EditorÔÇÖs note: This is part of a series of updates on campuswide diversity, equity and inclusion initiatives that will continue throughout the year.
In this month's issue,╠řread about Native American Heritage Month and other news you can use, and tap into resources for students, staff and faculty meant to build community and increase sense of belonging at ┴¨╠Ę▓╩═╝┐Ô▒ŽÁń.
November is Native American Heritage Month
Students, staff and faculty can find campus resources and events to observe and celebrate in November while also learning more about the histories, traditions, contributions and priorities of the nationÔÇÖs First Peoples.
In 1990, Native American Heritage Month received a federal designation as a national observance, but its roots date back to the turn of the last century, according to the Library of Congress, the National Archives and other federal agencies.
The ┴¨╠Ę▓╩═╝┐Ô▒ŽÁń community honors Indigenous Peoples Day in October and Native American Heritage Month in November by hosting discussions and community gatherings and providing academic resources to elevate Indigenous voices and priorities and expand educational opportunities for all students, faculty, staff and community members.
Native American Heritage Month events and resources available to ┴¨╠Ę▓╩═╝┐Ô▒ŽÁń students, staff and faculty this year include film screenings, community gatherings and discussions in addition to research and academic resources recommended by the campusÔÇÖs academic experts.
Charles Cambridge, first Native American graduate, to speak at C4C
┴¨╠Ę▓╩═╝┐Ô▒ŽÁń alumnus Charles Cambridge will give a talk titled "Native American Student Experiences at CU Over the Years: Perspectives from the First Native ┴¨╠Ę▓╩═╝┐Ô▒ŽÁń Graduate and PhD Student."
Cambridge's talk, which is free and open to students, staff and faculty, will take place from 4ÔÇô5 p.m. on Nov. 9 in the Abrams Lounge at the Center for Community (C4C) as part of Native American Heritage Month observances.╠řSponsors include the Center for Native American and Indigenous Studies (CNAIS), the ┴¨╠Ę▓╩═╝┐Ô▒ŽÁń History Project and STEM Routes, a pilot program to improve mentoring for Native American graduate students in science, technology, engineering and math fields.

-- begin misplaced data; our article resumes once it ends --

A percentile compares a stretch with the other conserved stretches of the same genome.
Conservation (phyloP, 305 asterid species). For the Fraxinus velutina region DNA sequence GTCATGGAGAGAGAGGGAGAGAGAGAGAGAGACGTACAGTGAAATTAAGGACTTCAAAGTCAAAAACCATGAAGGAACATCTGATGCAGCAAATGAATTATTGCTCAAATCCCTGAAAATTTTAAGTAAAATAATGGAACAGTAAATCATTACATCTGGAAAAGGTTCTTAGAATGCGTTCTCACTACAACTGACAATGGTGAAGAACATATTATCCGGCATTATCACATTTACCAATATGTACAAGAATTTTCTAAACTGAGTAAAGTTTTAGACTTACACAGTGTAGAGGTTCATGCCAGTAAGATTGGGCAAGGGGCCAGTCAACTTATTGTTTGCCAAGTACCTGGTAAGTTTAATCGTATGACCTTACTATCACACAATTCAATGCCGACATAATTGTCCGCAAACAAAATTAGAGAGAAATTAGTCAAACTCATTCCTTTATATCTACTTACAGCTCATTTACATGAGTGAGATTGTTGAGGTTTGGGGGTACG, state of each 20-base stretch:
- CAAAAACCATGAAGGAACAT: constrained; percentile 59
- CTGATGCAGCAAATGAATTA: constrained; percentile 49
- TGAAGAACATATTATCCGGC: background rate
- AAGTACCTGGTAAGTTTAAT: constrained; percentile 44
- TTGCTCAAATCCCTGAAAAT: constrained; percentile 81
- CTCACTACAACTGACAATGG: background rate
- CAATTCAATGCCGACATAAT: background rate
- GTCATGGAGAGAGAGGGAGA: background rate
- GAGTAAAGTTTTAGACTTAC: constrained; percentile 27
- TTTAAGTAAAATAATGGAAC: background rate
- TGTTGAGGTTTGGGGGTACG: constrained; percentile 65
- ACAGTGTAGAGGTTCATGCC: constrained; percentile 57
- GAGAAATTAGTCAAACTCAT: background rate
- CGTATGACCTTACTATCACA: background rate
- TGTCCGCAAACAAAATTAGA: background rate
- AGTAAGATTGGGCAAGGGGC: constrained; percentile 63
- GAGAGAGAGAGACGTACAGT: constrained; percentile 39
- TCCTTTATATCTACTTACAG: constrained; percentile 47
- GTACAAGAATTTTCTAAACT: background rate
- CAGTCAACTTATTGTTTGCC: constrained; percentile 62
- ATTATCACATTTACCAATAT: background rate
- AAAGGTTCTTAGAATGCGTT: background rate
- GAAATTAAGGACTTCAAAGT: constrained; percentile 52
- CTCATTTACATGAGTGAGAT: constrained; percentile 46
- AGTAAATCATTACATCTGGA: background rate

We Are Water initiative
The (CIRES) is highlighting , which celebrates the histories and knowledge of Indigenous communities and their connection to water in the SouthwestÔÇÖs Four Corners region. A collaboration among scientists, Indigenous science educators, researchers, librarians and others, the initiative creates a place for people who live in the regionÔÇöparticularly Indigenous and Latine peopleÔÇöto talk about complicated water issues.
The annual University Libraries LibGuide featuring provides an overview of Indigenous knowledge and starting points for classroom and other discussions.
Engineering student in focus
The College of Engineering and Applied Science is featuring an interview with engineering student Annalise Hildebrand, a member of the Menominee Nation who grew up in Highlands Ranch, Colorado. Learn more at the engineering website.
History department recommended reading
The Department of History offers recommended readings for students, staff and faculty, including ÔÇťEncounters at the Heart of the World: A History of the Mandan PeopleÔÇŁ by Elizabeth Fenn, a distinguished professor of early American and Native American history.
The department also recommends ÔÇťIndians in Unexpected PlacesÔÇŁ and ÔÇťBecoming Mary Sully: Toward an American Indian Abstract,ÔÇŁ both by historian and Harvard professor Philip J. Deloria. DeloriaÔÇÖs late father Vine Deloria, an alumnus of Colorado Law, was a member of the Standing Rock Sioux tribe and was regarded as the leading Native American intellectual of the 20th century.
Film screenings, discussion
On Nov. 9, a screening of ÔÇťLa Rebeli├│n de las FloresÔÇŁ and a panel discussion about ArgentinaÔÇÖs Native Flower Rebellion sponsored by an Indigenous documentaries and land struggle seed grant from the Research and Innovation Office.
Panelists will include award-winning Mapuche author, screenwriter and activist Moira Mill├ín, filmmaker Laura V├ísquez, ┴¨╠Ę▓╩═╝┐Ô▒ŽÁń women and gender studies associate professor Leila G├│mez and University of Konstanz professor Kirsten Mahlke. .
On Nov. 30, the College of Arts and SciencesÔÇÖ Office of Justice, Equity, Diversity and Inclusion (JEDI) will host a screening of the acclaimed documentary ÔÇťGather,ÔÇŁ of the growing movement among Native Americans to reclaim their spiritual, political and cultural identities through food sovereignty while contending with the trauma of centuries of genocide.